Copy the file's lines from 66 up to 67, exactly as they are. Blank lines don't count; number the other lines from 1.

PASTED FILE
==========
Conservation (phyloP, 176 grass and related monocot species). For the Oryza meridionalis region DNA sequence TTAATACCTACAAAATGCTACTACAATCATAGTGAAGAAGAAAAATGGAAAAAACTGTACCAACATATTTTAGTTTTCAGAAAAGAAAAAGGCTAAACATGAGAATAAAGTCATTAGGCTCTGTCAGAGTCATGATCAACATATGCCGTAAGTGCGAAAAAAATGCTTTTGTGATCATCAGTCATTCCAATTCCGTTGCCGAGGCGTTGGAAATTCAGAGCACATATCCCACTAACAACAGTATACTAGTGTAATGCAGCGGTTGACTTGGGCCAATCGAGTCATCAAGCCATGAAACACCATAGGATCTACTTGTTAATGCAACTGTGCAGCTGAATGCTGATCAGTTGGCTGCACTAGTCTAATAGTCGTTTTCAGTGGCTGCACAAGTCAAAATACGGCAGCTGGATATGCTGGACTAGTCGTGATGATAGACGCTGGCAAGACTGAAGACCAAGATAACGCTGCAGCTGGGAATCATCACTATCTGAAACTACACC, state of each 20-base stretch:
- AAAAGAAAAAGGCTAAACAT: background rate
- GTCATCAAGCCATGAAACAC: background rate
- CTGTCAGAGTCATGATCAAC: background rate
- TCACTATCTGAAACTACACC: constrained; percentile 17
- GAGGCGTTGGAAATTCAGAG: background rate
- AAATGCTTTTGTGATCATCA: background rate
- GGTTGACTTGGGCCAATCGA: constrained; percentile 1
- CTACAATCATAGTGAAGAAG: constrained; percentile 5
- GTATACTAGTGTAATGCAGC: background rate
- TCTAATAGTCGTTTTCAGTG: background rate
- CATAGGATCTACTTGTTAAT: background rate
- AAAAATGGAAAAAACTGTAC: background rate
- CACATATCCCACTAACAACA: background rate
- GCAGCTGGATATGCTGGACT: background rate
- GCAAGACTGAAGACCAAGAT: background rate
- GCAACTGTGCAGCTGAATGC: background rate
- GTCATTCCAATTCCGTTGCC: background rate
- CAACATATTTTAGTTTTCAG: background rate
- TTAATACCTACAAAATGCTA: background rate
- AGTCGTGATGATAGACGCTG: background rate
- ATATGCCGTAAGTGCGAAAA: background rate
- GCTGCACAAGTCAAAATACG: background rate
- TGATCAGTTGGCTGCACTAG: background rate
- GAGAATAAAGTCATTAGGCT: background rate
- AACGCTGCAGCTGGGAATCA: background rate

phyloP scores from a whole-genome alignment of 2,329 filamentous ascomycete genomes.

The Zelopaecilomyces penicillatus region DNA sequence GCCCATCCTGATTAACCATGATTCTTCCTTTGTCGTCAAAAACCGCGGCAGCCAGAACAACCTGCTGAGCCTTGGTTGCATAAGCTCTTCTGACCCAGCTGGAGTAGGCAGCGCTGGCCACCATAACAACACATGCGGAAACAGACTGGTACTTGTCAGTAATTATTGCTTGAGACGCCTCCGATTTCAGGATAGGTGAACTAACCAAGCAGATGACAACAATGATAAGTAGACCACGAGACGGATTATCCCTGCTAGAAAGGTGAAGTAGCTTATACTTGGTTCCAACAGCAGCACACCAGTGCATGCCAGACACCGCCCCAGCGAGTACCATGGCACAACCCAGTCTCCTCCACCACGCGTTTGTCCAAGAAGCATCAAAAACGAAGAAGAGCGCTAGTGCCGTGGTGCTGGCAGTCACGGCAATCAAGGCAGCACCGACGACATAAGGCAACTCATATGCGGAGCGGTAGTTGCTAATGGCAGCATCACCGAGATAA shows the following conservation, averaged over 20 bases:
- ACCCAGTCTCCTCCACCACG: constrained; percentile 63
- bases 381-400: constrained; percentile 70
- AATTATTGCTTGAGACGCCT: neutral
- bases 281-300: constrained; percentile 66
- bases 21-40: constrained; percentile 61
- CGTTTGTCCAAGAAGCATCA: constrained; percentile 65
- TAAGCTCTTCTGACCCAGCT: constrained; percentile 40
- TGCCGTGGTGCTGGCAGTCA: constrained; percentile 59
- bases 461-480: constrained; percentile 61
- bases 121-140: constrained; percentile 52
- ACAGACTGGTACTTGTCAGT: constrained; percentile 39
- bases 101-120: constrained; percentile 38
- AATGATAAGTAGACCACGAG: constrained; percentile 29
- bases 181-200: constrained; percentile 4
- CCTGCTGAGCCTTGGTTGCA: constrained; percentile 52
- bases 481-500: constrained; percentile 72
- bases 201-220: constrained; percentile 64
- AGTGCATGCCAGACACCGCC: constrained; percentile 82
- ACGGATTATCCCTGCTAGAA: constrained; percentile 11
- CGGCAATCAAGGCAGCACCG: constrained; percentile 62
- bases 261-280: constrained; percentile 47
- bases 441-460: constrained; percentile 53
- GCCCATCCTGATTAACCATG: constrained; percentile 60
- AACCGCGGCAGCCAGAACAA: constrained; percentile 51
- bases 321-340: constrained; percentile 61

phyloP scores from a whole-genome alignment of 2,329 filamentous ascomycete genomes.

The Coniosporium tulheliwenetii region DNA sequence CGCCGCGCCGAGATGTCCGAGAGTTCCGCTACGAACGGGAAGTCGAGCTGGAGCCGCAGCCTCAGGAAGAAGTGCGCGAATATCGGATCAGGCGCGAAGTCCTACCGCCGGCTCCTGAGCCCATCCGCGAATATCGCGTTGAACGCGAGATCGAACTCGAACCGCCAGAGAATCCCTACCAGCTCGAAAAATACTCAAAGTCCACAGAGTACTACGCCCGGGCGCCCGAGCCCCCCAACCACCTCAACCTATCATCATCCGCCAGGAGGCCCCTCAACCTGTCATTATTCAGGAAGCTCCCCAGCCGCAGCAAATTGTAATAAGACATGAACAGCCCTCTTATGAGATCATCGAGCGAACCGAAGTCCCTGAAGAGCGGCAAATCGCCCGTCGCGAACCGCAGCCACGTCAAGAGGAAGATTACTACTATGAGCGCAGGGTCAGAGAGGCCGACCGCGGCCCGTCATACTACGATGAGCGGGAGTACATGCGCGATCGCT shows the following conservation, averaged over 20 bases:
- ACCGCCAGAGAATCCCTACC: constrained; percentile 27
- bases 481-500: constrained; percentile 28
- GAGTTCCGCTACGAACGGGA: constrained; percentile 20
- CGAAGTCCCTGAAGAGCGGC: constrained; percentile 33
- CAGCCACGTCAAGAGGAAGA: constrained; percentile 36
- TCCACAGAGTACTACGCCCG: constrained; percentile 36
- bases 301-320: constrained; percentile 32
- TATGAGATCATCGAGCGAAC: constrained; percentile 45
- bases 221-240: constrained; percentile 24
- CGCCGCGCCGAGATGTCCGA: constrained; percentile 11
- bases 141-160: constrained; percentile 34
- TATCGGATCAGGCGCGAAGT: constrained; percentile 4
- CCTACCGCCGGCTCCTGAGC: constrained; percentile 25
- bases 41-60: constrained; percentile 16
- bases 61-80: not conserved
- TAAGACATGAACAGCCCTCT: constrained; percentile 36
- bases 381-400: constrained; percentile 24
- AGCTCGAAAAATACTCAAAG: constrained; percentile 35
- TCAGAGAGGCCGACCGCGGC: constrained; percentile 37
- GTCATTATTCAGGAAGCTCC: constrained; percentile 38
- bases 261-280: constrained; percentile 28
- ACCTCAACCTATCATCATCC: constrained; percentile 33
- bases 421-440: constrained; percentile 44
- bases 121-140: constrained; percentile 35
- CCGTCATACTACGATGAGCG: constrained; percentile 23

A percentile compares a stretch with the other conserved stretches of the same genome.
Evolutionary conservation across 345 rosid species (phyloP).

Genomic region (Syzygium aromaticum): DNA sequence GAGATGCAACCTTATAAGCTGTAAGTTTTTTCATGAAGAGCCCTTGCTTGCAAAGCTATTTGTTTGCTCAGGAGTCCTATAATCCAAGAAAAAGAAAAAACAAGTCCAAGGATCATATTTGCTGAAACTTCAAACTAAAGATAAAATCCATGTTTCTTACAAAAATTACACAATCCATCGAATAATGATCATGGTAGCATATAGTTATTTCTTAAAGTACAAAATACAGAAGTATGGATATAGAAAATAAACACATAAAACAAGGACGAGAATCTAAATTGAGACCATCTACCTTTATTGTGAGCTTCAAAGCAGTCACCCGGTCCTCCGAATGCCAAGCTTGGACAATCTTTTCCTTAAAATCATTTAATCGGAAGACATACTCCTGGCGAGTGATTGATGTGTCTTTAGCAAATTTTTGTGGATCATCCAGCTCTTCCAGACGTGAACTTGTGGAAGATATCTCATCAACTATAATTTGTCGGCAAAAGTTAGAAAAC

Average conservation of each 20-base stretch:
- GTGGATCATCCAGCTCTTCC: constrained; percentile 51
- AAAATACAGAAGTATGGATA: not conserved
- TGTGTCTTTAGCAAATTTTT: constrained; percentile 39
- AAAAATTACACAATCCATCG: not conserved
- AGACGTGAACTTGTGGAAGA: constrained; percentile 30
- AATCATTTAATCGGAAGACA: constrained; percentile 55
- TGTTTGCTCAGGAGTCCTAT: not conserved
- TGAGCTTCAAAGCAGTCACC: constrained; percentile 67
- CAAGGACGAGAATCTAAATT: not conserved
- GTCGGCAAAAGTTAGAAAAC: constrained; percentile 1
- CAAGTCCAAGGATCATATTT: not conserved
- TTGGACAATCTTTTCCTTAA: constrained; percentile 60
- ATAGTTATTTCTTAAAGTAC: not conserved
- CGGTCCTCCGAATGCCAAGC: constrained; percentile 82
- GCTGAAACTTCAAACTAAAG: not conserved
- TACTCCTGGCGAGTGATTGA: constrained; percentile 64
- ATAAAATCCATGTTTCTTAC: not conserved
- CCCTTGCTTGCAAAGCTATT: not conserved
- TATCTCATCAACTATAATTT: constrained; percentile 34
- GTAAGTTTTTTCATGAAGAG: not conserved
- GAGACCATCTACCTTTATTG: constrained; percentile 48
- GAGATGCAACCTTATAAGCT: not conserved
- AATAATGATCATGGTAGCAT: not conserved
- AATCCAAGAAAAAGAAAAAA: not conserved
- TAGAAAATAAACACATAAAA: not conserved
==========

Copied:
- bases 141-160: constrained; percentile 34
- TATCGGATCAGGCGCGAAGT: constrained; percentile 4